The owner of the Quad Cities Generating Station has notified power grid operator PJM Interconnection of its plans to retire the nuclear power plant on June 1, 2018.
Exelon Corp., the largest U.S. nuclear power plant operator, announced last month that it will shut reactors at the Clinton and Quad Cities nuclear stations in Illinois, given a lack of progress on state energy legislation that would have allowed the plants to operate economically. The stations have lost a combined $800 million in the past seven years, despite being two of Exelon’s best-performing plants.
Exelon notified the Nuclear Regulatury Commission last month of its plans to shutter both plants. The PJM Interconnection notice is the latest of several procedural notifications that Exelon is required to make.
Exelon, in a news release, said employees will operate the Quad Cities nuclear plant until the retirement date. Staff transitions are expected within six months after the plant shuts down.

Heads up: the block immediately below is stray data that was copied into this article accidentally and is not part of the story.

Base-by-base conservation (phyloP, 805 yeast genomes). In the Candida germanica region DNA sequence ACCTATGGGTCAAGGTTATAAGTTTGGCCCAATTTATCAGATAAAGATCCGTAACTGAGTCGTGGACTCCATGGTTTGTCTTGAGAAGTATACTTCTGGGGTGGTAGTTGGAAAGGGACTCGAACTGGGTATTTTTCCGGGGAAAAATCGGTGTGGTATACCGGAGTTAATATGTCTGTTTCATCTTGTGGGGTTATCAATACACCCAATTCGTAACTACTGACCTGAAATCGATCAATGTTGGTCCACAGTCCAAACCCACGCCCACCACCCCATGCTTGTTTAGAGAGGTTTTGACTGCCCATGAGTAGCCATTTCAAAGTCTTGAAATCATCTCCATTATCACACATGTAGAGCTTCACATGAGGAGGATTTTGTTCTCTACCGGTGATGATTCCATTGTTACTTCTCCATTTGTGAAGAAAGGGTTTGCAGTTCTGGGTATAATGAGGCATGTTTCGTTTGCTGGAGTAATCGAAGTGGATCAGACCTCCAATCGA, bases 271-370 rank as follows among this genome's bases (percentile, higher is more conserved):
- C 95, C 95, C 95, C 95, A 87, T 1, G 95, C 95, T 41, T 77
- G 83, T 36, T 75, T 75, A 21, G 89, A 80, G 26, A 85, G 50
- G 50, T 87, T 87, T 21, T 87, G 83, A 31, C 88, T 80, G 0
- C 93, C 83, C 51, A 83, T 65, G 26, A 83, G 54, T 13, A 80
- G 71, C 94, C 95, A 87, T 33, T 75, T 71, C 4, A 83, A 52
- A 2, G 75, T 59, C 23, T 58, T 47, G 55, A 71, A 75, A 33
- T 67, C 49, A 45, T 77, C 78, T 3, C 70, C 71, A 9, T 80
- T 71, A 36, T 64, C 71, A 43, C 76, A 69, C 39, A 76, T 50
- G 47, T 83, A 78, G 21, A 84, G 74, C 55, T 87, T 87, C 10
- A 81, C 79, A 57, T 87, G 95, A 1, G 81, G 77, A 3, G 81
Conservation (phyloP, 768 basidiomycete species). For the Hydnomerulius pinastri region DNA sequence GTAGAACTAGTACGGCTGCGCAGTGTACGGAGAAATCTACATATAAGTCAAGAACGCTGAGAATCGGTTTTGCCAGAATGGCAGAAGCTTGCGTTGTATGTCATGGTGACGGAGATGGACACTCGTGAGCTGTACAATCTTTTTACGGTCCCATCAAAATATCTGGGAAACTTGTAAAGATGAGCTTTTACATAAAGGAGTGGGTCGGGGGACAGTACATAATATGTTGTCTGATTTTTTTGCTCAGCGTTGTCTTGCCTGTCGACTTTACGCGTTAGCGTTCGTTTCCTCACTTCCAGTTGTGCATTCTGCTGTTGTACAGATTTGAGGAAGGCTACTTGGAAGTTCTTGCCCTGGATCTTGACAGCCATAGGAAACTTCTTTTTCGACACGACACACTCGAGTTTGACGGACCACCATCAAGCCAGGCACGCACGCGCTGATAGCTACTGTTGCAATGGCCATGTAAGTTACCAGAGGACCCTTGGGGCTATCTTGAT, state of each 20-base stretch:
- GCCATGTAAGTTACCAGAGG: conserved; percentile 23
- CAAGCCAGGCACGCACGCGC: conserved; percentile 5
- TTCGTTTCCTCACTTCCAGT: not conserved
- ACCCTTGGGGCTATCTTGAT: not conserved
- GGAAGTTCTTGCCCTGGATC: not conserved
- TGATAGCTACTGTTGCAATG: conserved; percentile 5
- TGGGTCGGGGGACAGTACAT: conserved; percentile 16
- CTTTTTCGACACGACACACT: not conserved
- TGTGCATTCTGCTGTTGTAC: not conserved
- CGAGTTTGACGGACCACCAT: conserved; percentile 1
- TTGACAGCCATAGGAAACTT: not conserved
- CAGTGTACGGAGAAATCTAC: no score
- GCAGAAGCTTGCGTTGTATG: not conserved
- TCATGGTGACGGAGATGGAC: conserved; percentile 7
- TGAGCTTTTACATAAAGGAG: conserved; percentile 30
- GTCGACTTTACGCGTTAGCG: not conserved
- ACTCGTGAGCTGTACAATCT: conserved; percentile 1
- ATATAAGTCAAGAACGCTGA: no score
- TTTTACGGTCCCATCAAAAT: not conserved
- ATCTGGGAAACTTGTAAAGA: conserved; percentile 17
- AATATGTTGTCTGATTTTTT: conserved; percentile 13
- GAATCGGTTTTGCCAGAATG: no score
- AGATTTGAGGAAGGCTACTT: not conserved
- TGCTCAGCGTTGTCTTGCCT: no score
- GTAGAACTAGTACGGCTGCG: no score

Exelon employs nearly 900 workers at the Quad Cities facility and 700 workers at the Clinton plant. The generating stations support approximately 4,200 direct and indirect jobs and produce more than $1.2 billion in economic activity annually.
Exelon was hoping the Illinois Legislature would adopt legislation, known as the Next Generation Energy Plan, that would compensate nuclear reactors for the reliability, environmental and economic benefits they provide such as round-the-clock power with no carbon emissions, and jobs and taxes for the local communities.
Nuclear operators have shut five reactors since 2013 and have threatened to close several more. That’s primarily because U.S. power prices have collapsed to decade lows due to low natural gas prices.